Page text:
Victims came from the Dinka tribe (AFP/File, Tony Karumba)

South Sudan on Monday accused its former foes in the Khartoum government of arming gunmen who killed over 40 people in a cattle raid, as the UN warned tensions between the two sides risks regional peace.

“A militia group from Unity state penetrated into Warrap state… and attacked people in a cattle camp, killing over 40,” said Interior Minister Alison Manani Magaya, the latest wave of violence in the world’s newest nation.

“This militia group was armed by the government of Khartoum,” he added.

South Sudan seceded peacefully from Sudan in July after decades of war, but both countries have since repeatedly exchanged mutual allegations that each side backs proxy rebel forces against the other.

Oil-rich but grossly impoverished South Sudan was left awash with guns after years of conflict, and brutal tit-for-tat raids by rival ethnic groups to steal cattle from each other are common.

United Nations chief Ban Ki-moon said Sunday tensions and a furious row over oil between the former enemies has become a major threat to regional peace and security.

“The situation in Sudan and South Sudan has reached a critical point. It has become a major threat to peace and security across the region,” Ban told an African Union summit in the Ethiopian capital.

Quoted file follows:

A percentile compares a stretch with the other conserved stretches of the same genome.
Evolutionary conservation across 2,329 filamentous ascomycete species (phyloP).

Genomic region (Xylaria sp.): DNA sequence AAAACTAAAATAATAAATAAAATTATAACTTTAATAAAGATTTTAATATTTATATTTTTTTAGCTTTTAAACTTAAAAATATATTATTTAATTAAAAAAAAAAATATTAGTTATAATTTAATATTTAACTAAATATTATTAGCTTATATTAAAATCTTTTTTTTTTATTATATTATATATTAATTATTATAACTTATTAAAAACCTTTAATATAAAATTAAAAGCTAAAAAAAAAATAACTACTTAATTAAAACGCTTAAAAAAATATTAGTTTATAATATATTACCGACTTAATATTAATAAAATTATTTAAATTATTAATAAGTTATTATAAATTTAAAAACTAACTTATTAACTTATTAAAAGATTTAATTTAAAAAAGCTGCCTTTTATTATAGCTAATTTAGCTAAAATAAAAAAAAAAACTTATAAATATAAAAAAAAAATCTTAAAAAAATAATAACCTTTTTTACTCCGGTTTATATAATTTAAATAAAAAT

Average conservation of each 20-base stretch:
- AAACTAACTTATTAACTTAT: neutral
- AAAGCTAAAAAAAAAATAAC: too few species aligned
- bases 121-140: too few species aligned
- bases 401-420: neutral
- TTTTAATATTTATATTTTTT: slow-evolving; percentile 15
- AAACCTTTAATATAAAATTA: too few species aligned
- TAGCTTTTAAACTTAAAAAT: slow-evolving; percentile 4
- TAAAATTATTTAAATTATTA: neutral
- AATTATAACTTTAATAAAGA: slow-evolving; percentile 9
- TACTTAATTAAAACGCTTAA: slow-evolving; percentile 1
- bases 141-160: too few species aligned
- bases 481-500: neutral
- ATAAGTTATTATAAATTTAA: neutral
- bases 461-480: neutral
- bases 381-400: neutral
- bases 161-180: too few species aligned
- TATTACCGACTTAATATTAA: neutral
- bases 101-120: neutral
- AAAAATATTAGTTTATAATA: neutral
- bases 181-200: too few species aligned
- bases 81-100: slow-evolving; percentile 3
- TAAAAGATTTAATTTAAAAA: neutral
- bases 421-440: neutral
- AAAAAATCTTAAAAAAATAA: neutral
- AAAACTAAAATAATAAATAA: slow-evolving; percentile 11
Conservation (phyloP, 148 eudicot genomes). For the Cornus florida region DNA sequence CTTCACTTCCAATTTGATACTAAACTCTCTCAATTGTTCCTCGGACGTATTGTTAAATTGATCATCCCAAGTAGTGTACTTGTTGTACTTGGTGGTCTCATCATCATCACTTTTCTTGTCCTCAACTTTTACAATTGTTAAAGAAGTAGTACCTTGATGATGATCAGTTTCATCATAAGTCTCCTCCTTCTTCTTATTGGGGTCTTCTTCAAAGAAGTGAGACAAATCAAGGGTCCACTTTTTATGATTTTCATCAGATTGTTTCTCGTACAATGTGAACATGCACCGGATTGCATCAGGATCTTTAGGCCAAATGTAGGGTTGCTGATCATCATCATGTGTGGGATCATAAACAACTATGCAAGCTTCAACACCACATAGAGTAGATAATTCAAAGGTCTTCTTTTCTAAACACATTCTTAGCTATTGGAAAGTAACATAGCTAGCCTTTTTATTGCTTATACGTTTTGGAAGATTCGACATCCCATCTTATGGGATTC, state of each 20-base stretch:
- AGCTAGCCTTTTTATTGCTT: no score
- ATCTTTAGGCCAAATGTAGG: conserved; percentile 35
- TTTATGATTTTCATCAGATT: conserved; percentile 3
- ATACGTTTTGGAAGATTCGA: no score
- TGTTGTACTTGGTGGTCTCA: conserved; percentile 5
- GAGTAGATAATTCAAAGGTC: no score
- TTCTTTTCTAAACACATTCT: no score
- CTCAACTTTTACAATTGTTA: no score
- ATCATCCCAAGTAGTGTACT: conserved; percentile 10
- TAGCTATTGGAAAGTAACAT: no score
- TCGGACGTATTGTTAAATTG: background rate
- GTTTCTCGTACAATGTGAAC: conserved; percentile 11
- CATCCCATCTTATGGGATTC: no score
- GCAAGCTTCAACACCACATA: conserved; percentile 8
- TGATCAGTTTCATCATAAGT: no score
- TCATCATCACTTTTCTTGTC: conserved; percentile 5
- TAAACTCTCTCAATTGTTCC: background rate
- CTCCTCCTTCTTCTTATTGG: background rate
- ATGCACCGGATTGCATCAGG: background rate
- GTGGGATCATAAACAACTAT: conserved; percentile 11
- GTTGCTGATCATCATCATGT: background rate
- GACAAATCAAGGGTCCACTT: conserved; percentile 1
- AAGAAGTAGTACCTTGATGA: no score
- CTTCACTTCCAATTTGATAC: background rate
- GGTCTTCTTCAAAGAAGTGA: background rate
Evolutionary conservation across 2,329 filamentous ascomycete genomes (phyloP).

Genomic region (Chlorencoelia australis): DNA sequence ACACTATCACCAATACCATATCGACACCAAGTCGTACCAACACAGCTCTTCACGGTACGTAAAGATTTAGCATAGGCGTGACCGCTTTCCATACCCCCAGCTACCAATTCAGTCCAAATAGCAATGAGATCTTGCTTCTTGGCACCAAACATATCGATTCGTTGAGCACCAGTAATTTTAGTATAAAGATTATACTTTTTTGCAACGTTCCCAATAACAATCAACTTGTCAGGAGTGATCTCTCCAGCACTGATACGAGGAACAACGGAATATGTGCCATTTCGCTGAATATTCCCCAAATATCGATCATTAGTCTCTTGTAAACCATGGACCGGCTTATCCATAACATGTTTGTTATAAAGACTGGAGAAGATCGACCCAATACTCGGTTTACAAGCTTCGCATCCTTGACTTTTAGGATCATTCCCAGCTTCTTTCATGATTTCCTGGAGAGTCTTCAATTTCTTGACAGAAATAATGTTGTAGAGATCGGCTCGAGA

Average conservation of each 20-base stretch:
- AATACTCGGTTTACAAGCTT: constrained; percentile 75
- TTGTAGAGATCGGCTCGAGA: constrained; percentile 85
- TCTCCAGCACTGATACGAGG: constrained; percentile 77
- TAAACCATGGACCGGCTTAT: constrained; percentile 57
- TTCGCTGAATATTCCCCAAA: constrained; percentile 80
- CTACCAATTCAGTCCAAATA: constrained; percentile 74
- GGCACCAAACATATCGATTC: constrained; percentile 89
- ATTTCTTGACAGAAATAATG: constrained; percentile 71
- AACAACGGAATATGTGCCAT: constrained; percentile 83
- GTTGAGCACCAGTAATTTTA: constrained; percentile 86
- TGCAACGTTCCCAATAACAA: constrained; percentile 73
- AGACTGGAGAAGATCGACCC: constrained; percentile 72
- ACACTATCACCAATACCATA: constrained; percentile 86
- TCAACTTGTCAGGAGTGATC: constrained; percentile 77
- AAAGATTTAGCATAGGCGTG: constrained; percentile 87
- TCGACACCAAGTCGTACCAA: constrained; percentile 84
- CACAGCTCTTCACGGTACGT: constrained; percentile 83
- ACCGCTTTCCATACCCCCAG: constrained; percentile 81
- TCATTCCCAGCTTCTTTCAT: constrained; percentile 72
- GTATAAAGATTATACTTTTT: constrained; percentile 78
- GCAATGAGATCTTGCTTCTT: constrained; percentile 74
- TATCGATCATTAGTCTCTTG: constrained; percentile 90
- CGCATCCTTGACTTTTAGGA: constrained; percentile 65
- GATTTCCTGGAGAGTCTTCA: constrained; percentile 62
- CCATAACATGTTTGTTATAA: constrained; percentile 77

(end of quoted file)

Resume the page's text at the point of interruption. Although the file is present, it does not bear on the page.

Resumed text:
Oil-producing Unity state is a base for a number of rebel groups that Juba claims are backed by Khartoum to destabilize South Sudan by attacking civilians and laying landmines.

Magaya could not name the specific group responsible for the attack, which took place over the weekend, but claimed that rebel groups in Unity state were collaborating with one another.

“The number of wounded is still not clear, but they took a lot of cattle with them,” he added.

He said government teams had been sent to investigate and that the death toll could rise as local officials “were still counting the bodies.”

Key issues unresolved at independence have escalated into bitter arguments, including a row over pipeline transit fees to transport the South’s oil to port in the rump state of Sudan.

In addition, tensions have been raised by their still undemarcated border, parts of which cut through oil fields. (AFP)

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